disaffected, and giving confidence

to the loyal; and I know that the Ertract of a Letter from Sergeant period of the Session, to which the

Torrens, dated Limerick, March discussion of the measure was post. 28, 1823.

poned last year, was injurious. I regret to be obliged to state, I had intended to have addressed that within the last three weeks, some observations to his Excelfrequent nightly burnings of houses, lency on the necessity of continucattle, and haggards, have taken ing the bill for another year, even place in this county, and parti- if the country had remained reacularly within the liberties of the sonably tranquil; but the occurcity; and the state of tranquillity rences which have taken place which this district enjoyed (com- since I had an interview with bis paratively) during the winter, has Excellency, put all discussion as to been much interrupted. The in- the propriety of its re-enactment surgents appear to proceed upon out of the question, and make it, in an vrganized system of exciting my judgment, imperative to reterror, and preventing any trans- enact the law, and that speedily. fer of property disagreeable to The want of troops, which was themselves by means of conflagra- felt so much during the winter, tion; and I now feel it necessary prevents the supply of a sufficient strictly to put in force, as the only number of men for patrols, which means of counteracting their de- are peculiarly necessary at this signs, the provisions of the act crisis. against persons apprehended abroad at night, or not found within their Limerick, March 18, 1823. dwellings. On this principle there My dear Sir,-lt occurs to me have been already some useful con- that it inight be agreeable to you victions, and in three cases there is that I should address you by letevery reason to believe that the ter, notwithstanding our personal

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conference on the subject of the save the premises. You are aware disturbances in the county of Clare; that the North Liberties of Liand I shall commence with the merick adjoin that part of the expression of my deep regret, that county of °Clare where these outit should be necessary to make the rages have occurred; and they representation which I have done bave been comparatively quiet to bis Excellency the Lord Lieu. since they have been proclaimed: tenant, or that I should be forced there is no boundary but the legal to admit the opinion that it was one between those places; and as necessary to apply to the Insurrec- every exertion has been made to tion Act.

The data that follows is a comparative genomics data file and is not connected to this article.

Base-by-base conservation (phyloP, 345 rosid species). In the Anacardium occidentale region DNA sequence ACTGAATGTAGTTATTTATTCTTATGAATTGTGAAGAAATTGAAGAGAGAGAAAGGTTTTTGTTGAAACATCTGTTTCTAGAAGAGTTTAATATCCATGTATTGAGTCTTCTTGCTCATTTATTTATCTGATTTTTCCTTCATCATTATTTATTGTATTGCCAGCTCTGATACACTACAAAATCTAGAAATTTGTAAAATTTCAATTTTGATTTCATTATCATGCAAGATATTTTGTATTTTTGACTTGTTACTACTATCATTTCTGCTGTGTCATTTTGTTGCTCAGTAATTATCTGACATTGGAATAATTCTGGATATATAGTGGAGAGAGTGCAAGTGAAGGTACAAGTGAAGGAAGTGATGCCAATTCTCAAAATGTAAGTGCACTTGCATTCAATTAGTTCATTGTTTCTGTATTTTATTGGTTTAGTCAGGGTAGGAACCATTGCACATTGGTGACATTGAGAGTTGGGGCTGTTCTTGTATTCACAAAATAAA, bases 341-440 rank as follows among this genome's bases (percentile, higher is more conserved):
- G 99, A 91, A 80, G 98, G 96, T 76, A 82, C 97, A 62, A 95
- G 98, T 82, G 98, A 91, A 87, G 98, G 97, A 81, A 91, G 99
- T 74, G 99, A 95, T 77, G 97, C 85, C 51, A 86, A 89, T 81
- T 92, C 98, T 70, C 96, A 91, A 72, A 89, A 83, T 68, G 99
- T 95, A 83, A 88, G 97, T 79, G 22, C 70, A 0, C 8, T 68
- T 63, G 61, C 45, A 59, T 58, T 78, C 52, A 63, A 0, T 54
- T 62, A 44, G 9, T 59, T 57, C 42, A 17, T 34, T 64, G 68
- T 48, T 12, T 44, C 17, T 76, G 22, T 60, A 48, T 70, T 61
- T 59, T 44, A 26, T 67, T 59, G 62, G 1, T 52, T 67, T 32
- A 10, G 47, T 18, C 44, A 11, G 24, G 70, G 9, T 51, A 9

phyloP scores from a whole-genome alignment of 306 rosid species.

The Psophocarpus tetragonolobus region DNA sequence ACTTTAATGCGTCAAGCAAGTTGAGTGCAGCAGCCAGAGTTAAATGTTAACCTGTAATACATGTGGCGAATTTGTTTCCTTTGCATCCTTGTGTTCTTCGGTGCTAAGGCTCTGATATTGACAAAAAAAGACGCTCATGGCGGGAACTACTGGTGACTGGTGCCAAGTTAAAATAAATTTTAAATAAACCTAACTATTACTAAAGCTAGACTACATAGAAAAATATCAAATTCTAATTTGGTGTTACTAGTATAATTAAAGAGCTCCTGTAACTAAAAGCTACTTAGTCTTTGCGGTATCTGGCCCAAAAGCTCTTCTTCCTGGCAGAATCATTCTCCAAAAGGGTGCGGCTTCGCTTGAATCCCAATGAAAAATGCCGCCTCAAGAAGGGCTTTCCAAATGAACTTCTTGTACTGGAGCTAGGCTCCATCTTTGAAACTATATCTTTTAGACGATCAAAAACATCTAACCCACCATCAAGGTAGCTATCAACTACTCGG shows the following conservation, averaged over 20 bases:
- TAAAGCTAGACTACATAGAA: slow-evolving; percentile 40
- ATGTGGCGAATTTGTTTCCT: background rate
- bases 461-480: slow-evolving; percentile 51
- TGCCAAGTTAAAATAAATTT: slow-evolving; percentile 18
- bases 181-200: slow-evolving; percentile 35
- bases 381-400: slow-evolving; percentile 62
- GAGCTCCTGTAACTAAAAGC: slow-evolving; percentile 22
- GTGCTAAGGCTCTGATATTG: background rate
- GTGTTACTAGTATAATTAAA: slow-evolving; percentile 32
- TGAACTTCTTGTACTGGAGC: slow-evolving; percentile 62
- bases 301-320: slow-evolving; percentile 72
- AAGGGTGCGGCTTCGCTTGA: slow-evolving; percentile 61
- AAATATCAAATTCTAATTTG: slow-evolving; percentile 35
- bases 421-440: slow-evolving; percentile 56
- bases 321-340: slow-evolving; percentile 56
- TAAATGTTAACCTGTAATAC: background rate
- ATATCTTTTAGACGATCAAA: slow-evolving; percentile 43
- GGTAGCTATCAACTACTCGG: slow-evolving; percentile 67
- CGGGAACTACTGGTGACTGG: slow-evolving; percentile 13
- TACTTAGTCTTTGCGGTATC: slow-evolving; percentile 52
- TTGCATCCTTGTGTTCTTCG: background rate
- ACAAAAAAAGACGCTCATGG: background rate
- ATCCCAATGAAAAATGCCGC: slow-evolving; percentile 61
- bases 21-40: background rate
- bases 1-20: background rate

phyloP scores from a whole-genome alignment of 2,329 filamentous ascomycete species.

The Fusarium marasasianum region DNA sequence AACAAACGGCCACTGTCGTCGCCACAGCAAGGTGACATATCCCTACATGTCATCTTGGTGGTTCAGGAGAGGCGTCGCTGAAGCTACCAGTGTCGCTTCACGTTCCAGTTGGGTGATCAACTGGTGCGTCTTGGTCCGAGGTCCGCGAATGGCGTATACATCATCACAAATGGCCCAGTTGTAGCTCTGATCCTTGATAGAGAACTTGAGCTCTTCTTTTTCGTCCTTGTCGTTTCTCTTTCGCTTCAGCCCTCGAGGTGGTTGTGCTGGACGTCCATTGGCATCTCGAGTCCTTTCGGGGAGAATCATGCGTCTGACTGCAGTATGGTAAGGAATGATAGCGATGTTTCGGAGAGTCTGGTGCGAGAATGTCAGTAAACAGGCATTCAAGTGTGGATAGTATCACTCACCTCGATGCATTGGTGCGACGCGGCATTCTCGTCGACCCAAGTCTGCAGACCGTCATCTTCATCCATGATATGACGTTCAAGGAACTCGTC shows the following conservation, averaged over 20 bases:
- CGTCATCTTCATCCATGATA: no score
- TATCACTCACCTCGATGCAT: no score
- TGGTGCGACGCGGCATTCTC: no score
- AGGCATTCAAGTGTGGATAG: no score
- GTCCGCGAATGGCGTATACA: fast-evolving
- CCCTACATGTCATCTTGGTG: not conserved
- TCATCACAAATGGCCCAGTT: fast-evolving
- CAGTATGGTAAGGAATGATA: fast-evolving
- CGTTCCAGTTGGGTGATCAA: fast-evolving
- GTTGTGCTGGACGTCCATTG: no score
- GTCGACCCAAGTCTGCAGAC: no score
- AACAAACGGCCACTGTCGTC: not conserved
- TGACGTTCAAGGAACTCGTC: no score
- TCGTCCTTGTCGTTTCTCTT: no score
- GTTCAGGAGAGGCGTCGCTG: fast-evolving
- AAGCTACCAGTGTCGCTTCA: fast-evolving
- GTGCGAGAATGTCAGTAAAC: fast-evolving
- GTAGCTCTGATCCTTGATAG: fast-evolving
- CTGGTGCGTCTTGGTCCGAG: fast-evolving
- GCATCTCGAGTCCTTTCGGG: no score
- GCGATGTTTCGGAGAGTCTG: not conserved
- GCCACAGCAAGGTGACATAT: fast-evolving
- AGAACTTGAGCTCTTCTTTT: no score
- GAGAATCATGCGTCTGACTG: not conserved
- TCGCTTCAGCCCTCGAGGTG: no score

preserve tranquillity in that neighIt has been my pride, that al- bourhood, without effect, I am inthough in the midst of surrounding duced to think that the only means disturbance for a considerable pe- left is to adopt this painful alternariod, I had hitherto been able to tive. preserve the peace of my district, It may be asked, why the conwithout resorting to a measure stabulary bill bas not been tried ? which I know ihe constitutional And to this I answer, and may feeling of his Excellency has a re- with confidence say, that no new pugnance to, unless where it ap- force of police could be so efficient pears to be called for by imperious as those now in that county; their necessity.

efficiency will, I am sure, be acI shall, as briefly as possible, knowledged by every gentleman in detail to you my motives for form- the county; and consequently, if ing an opinion on the necessity of they could not succeed, it is scarcethe measure, and also the inode of ly possible that others could be exproceeding previous to the memo- pected to do so. As I an exceedrial being sent up to the Lord Lieu- ing anxious that every possible tenant.

latitude should be given to discusIt is unnecessary to detail the sion on this subject in the county, various outrages which have oc- I went to the Grand Jury-room imcurred, and which you have seen mediately on their being sworn, and the disposition to. I shall only ob- stated to them the situation of that serve, that another burning, on the district: I told them that iny obsame system, was perpetrated last ject in doing so was that they night, in the neigbbourhood of Six might, whilst the county was asMile Bridge, and Barony of Bun- sembled at assizes, make every inratty. The occupying tenant of quiry into the state of the county, a farm had given his bolding up to and consider what could be done to Colonel O'Brien, and be sent a restore order. They agreed to man in his employment to occupy have a meeting of the Grand Jury the house, on yesterday evening; and Magistrates on the Wednesand in abo't three hours afterwards day following, and to consider the the house was set on fire and con- matter again. On that day there sumed: the family fortunately es- was a very considerable discussion, caped. My police and a party of and it was then resolved to give the the 93d regiment arrived there al- legal notice for a meeting to memost immediately; they could not morial the Lord Lieutenant. I see any person, nor could they must observe, that there was very